Menactra

Menactra

vaccine, meningococcal

Manufacturer:

Sanofi Pasteur

Distributor:

Zuellig Pharma
Full Prescribing Info
Contents
Meningococcal (groups A, C, Y and W-135) polysaccharide diphtheria toxoid conjugate vaccine.
Description
Menactra is a sterile, intramuscularly administered vaccine that contains N. meningitidis serogroup A, C, Y and W-135 capsular polysaccharide antigens individually conjugated to diphtheria toxoid protein. N. meningitidis A, C, Y and W-135 strains are cultured on Mueller-Hinton agar and grown in Watson-Scherp media containing casamino acid. The polysaccharides are extracted from the N. meningitidis cells and purified by centrifugation, detergent precipitation, alcohol precipitation, solvent extraction and diafiltration. To prepare the polysaccharides for conjugation, they are depolymerized, derivatized, and purified by diafiltration. Diphtheria toxin is derived from Corynebacterium diphtheriae grown in modified culture medium containing hydrolyzed casein and is detoxified using formaldehyde. The diphtheria toxoid protein is purified by ammonium sulfate fractionation and diafiltration. The derivatized polysaccharides are covalently linked to diphtheria toxoid and purified by serial diafiltration. The four meningococcal components, present as individual serogroup-specific glycoconjugates, compose the final formulated vaccine. No preservative or adjuvant is added during manufacture. Each 0.5 mL dose may contain residual amounts of formaldehyde of less than 2.66 mcg (0.000532%), by calculation. Potency of Menactra is determined by quantifying the amount of each polysaccharide antigen that is conjugated to diphtheria toxoid protein and the amount of unconjugated polysaccharide present.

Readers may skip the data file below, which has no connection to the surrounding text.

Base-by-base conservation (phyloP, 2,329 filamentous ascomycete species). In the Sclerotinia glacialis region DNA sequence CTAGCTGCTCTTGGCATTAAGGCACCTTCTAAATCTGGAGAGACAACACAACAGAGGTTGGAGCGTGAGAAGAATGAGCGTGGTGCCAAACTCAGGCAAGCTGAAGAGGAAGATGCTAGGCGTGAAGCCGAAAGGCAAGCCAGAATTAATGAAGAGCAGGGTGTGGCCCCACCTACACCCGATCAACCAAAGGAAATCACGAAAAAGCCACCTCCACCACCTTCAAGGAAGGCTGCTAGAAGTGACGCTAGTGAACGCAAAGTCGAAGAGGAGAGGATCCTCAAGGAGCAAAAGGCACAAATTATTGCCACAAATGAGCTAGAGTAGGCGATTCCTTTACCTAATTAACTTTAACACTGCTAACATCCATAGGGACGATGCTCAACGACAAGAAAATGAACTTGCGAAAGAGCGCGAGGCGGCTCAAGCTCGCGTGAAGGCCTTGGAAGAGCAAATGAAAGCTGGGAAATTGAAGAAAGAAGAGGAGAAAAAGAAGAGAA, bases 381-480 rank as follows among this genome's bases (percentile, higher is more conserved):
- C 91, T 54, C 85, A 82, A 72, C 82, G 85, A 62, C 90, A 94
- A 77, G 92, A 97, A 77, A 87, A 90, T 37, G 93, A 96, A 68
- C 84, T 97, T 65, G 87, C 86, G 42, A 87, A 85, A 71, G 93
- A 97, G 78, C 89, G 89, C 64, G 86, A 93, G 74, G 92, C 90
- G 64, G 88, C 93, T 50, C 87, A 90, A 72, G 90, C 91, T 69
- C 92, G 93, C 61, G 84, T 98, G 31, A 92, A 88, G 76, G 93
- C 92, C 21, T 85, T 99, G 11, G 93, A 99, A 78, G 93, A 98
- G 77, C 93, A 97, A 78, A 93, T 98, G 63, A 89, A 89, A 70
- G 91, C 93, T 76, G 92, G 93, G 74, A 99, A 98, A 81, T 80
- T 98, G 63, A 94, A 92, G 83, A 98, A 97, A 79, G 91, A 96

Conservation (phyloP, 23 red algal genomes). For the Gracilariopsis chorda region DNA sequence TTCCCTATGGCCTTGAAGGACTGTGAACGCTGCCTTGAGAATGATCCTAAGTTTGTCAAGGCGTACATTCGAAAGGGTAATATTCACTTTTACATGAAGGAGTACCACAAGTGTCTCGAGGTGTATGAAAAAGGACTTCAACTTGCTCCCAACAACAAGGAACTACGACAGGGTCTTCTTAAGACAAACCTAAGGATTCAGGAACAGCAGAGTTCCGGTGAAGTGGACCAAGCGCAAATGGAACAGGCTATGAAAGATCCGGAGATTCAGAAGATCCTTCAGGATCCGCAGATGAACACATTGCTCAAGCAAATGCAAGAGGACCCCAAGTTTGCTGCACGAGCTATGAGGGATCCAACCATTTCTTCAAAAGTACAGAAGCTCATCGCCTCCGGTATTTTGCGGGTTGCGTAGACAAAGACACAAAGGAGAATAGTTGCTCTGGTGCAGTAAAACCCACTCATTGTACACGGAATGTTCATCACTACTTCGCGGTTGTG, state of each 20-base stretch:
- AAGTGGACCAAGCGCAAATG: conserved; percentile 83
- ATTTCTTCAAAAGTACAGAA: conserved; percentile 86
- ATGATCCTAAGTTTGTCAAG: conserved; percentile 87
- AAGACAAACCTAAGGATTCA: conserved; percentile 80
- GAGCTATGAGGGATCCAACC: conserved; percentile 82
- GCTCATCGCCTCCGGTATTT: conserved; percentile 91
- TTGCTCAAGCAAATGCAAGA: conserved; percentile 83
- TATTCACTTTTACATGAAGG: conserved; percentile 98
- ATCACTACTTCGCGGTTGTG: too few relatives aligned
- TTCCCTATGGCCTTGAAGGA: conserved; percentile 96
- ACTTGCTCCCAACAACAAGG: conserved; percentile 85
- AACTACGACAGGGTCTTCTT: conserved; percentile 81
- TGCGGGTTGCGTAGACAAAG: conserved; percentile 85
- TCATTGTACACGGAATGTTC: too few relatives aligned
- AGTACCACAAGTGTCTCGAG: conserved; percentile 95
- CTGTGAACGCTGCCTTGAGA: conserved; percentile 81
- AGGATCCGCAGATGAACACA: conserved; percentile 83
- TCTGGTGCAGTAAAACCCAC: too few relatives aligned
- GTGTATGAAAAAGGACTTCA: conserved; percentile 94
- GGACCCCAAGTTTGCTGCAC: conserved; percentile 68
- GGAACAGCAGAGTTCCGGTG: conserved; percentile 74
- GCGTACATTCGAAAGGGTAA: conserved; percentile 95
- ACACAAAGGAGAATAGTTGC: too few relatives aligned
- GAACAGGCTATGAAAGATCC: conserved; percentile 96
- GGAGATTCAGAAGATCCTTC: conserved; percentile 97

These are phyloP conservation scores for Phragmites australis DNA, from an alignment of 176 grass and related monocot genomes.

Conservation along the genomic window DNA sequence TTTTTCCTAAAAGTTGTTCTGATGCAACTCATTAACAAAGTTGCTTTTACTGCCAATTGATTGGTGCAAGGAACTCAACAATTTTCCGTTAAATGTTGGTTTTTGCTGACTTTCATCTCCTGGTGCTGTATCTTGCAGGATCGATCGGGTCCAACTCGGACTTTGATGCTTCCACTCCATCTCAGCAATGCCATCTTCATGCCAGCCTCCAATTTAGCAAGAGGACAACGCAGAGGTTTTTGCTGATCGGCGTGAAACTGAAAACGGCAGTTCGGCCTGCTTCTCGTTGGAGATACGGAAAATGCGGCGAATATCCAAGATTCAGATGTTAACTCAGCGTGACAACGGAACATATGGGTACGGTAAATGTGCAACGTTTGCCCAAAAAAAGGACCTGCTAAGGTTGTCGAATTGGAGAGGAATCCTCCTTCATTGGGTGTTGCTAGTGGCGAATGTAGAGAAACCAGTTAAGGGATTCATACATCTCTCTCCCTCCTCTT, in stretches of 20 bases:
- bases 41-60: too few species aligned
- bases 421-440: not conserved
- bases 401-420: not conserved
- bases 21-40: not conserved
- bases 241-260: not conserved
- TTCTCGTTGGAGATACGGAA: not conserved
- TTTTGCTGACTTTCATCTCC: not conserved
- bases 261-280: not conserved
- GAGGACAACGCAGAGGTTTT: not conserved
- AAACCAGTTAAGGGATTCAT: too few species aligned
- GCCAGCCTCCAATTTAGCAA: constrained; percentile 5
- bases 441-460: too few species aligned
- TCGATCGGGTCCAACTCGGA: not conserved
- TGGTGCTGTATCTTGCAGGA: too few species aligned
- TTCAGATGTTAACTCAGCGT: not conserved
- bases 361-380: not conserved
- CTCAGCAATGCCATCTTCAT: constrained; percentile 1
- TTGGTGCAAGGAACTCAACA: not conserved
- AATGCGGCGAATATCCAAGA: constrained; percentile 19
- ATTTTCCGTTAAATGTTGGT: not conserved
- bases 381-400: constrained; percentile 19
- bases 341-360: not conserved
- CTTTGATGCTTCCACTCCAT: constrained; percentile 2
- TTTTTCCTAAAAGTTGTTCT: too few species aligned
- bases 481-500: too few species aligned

Menactra vaccine is manufactured as a sterile, clear to slightly turbid liquid. Each 0.5 mL dose of vaccine is formulated in sodium phosphate buffered isotonic sodium chloride solution to contain 4 mcg each of meningococcal A, C, Y and W-135 polysaccharides conjugated to approximately 48 mcg of diphtheria toxoid protein carrier.
The vial stopper is not made with natural rubber latex.
Action
Pharmacology: Pharmacodynamics: Mechanism of Action: The presence of bactericidal anti-capsular meningococcal antibodies has been associated with protection from invasive meningococcal disease. Menactra vaccine induces the production of bactericidal antibodies specific to the capsular polysaccharides of serogroups A, C, Y and W-135.
Clinical Studies: Efficacy: The serum bactericidal assay (SBA) used to test sera contained an exogenous complement source that was either human (SBA-H) or baby rabbit (SBA-BR).
The response to Menactra vaccination administered to children 9 months through 10 years of age was evaluated by the proportion of subjects having an SBA-H antibody titer of 1:8 or greater, for each serogroup. In individuals 11 through 55 years of age, the response to Menactra vaccination was evaluated by the proportion of subjects with a 4-fold or greater increase in baseline bactericidal antibody titers to each serogroup as measured by SBA-BR. For individuals 2 through 55 years of age, vaccine efficacy after a single dose was inferred from the demonstration of immunologic equivalence to a US-licensed meningococcal polysaccharide vaccine, Menomune-A/C/Y/W-135 vaccine as assessed by SBA.